The supervisor can expect to deal with three to four cases across the academic year, with an estimated 3 hours of supervision time per case. It is entirely up to the supervisor to decide whether they are able to take a case, should a request be made for supervision. The Clinic appreciates the daily demands of practice and endeavours to ensure that all volunteer lawyers enjoy their supervision experience, which allows them to support the learning experience of our law students and engage in pro bono work from their office.
If you would like to find out more about this volunteering opportunity or you would like to join our database of Clinic supervisors, please contact the BPP Pro Bono Manager, Emma Blackstone on 0113 868287 or email firstname.lastname@example.org.
Graduate Paralegal – Social Housing (This is a 12 month temporary contract to cover maternity leave)
Stephensons is an award-winning top 150 law firm, with over 470 staff based in ten offices across the country. We are a national, full-service firm, providing legal services to individuals, businesses and government organisations. We work alongside our clients, whether it’s helping them out of a tight corner or assisting them to fulfil their aspirations. We have adapted to suit our clients’ needs including 24-hour telephone helplines and online innovations. We apply our expertise in publicly funded work to all areas of the firm, which translates to efficiencies for each of our clients. We’re proud of our firm, improving access to justice wherever possible. We’re sustainable, ethical and socially responsible.
We have an opportunity at our Altrincham office for a highly motivated law graduate with excellent client care skills and an interest in progressing your skills in Social Housing. The role will involve attending and advising clients in order to take initial instructions and assisting the Solicitor. You will have excellent client care skills, excellent IT skills and want to be part of a demanding challenging firm, where there are career opportunities and room to progress. You will also have a Law degree with at least a 2.1. Having completed the LPC and having experienced working in a Law firm will also be an advantage.
Closing date is 11th January 2016.
Solicitor Vacancy with Stephensons Solicitors LLP
Stephensons is an award-winning top 150 law firm, with over 470 staff based
in ten offices across the country.
We are a
national, full-service firm, providing legal services to individuals,
businesses and government organisations. We apply our expertise in publicly
funded work to all areas of the firm, which translates to efficiencies for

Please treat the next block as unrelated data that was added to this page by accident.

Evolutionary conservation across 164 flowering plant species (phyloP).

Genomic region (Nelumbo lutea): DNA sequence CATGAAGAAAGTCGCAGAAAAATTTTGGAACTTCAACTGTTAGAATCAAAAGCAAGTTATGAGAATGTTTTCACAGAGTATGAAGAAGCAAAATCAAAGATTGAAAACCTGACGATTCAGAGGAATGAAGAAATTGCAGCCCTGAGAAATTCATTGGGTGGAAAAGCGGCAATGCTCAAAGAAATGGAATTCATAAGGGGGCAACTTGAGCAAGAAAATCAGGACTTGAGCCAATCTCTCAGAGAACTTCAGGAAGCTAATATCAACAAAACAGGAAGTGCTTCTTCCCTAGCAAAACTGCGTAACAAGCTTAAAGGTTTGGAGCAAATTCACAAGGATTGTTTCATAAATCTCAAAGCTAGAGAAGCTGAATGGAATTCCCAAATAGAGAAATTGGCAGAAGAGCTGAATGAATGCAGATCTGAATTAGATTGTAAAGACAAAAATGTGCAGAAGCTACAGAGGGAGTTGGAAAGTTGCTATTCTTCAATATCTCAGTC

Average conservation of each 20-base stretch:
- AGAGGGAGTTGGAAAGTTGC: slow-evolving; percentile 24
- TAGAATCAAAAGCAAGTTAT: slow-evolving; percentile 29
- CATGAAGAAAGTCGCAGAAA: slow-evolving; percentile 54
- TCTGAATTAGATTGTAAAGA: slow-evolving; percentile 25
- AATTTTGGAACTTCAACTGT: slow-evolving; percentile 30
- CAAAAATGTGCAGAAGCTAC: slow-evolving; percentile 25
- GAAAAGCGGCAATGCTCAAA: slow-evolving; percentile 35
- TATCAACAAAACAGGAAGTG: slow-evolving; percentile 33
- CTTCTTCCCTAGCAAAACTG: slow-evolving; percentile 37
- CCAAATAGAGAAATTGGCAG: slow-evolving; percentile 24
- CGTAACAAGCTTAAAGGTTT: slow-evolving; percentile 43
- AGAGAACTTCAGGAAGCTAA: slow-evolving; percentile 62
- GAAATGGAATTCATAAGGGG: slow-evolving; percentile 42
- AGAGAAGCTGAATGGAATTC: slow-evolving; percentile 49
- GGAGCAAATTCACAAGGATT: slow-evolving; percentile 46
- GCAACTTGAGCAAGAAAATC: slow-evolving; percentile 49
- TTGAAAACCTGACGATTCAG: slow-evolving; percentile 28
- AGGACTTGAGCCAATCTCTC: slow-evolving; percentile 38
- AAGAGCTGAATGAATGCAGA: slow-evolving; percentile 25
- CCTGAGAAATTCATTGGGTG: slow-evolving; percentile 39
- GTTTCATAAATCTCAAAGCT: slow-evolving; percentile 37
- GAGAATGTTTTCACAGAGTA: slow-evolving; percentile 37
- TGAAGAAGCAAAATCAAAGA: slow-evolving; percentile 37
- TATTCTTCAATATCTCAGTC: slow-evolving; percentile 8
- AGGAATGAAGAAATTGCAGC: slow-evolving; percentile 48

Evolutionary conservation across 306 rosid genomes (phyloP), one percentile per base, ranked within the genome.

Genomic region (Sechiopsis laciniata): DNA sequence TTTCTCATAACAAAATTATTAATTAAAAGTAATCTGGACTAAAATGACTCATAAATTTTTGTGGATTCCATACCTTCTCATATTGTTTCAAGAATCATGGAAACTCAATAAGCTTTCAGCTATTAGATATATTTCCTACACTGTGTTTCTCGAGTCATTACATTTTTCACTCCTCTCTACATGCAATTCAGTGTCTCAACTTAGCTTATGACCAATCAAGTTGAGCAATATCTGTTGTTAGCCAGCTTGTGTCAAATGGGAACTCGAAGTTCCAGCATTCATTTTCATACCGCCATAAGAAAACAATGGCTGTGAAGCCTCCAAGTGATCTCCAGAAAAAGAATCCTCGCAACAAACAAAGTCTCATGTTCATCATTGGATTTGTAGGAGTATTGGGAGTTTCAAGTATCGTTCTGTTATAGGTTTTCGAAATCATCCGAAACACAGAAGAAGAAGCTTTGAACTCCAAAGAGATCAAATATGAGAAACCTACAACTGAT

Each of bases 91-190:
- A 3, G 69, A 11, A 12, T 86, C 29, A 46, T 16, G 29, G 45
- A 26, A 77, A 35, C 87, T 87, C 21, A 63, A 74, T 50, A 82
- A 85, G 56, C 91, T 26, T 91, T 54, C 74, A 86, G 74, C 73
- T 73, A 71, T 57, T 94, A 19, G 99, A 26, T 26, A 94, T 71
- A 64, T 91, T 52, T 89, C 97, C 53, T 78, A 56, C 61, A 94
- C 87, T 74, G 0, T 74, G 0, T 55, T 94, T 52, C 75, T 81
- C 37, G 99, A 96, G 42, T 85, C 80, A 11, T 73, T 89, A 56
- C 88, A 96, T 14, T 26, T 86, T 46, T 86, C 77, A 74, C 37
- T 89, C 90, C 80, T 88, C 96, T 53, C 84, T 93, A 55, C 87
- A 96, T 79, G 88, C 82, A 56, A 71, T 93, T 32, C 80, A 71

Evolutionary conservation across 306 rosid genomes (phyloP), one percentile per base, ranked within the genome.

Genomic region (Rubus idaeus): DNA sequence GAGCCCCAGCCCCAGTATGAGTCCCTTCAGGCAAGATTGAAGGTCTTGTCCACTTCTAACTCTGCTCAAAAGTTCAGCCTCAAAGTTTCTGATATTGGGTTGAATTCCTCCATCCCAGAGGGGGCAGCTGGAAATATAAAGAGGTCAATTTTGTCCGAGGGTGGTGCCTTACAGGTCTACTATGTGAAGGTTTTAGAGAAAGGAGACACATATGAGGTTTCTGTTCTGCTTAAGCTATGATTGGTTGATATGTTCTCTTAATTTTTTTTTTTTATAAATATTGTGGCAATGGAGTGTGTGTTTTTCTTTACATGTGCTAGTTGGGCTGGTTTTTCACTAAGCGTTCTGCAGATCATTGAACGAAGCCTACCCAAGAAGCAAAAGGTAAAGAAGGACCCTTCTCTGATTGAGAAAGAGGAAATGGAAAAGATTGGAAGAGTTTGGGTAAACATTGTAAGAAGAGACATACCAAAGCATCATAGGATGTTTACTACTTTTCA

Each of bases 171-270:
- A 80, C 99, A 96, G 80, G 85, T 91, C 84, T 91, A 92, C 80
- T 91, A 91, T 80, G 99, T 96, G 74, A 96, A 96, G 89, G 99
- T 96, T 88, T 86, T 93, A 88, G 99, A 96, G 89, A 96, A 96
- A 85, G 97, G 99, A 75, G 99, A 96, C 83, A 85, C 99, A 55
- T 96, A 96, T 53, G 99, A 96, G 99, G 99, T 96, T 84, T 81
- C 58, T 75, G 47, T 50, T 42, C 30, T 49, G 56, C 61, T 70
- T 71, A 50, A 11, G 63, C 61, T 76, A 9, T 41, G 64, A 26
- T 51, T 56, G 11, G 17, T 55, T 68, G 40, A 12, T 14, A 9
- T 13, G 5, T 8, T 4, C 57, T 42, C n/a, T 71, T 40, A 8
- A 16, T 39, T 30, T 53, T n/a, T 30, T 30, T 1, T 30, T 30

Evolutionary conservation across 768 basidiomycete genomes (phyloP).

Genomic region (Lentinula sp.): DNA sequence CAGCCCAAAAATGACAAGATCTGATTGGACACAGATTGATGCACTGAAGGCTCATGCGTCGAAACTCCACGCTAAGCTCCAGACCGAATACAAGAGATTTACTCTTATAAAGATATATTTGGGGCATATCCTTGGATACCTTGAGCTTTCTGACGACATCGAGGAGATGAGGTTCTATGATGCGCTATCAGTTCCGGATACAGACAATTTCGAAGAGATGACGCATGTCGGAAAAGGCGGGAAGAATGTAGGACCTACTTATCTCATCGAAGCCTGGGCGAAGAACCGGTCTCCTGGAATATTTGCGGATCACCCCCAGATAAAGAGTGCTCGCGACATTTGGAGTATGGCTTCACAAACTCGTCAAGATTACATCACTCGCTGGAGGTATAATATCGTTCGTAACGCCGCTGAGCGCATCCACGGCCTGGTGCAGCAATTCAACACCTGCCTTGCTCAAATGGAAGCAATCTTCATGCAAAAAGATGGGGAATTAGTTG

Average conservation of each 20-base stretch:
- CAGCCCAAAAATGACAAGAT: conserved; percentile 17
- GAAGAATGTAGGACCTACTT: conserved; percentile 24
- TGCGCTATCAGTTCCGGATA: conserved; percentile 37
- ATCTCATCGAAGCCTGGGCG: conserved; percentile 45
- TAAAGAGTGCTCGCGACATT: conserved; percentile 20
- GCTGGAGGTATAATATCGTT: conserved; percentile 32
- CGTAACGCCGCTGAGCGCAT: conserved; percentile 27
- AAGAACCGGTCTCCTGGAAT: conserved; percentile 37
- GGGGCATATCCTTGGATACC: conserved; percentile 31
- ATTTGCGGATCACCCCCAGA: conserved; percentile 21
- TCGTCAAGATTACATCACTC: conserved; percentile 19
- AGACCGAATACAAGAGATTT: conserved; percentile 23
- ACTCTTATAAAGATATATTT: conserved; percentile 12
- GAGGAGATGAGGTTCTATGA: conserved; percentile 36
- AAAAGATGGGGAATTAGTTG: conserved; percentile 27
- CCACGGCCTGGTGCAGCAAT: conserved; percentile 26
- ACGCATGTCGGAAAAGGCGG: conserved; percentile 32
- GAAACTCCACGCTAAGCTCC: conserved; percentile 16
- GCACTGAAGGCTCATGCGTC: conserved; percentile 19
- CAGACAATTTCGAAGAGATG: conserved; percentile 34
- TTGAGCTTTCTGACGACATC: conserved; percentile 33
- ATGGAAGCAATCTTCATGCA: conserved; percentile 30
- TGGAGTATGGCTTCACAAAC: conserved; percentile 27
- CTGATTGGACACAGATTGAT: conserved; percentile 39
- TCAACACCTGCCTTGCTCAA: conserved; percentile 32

each of our clients. We’re proud of our firm, improving access to justice
wherever possible. We’re sustainable, ethical and socially responsible.
We have an
opportunity in our Social Housing team based at our
Closing date: 16th December 2015
Housing Law Paralegal Vacancy
Sternberg Reed is a well established
Lexcel Accredited law firm with offices in Essex and
A vacancy has arisen for a Paralegal to join our Housing Law Department to support and assist the fee earners in the preparation and conduct of cases. The role will include undertaking administrative tasks.
This position will be based in our Barking office but the successful candidate may be expected to work from any of our other offices as and when required
The job would offer excellent experience of working in a busy legal practice to a Paralegal or Law Graduate who has passed the LPC and has a keen interest in making a career in this area of law.
The successful candidate will have the following attributes:
Please apply to: email@example.com with your CV and a covering letter stating why you are interested in this role and how your experience and skills match the requirements for this role.
We are an Equal Opportunities Employer
Edwards Duthie is a large, well respected firm with a number of offices in
East London and
Our Community Law Team has expertise in all areas of social welfare law, including housing & debt, welfare benefits, community care and mental health. The team has a particularly strong reputation for housing law The team holds Housing Possession Court Duty Scheme contracts with the Legal Aid Agency at Bow, Edmonton and Romford County Courts.
We now wish to recruit experienced housing caseworkers or solicitors to join our Community Law Team. Successful applicants will have a sound knowledge of housing law and litigation and ideally will have experience of acting as a duty advisor under the LAA’s Housing Possession Court Duty Schemes.
We have dedicated Human Resources, IT and Facilities Teams to develop and support all of our legal teams.
Salary according to experience. .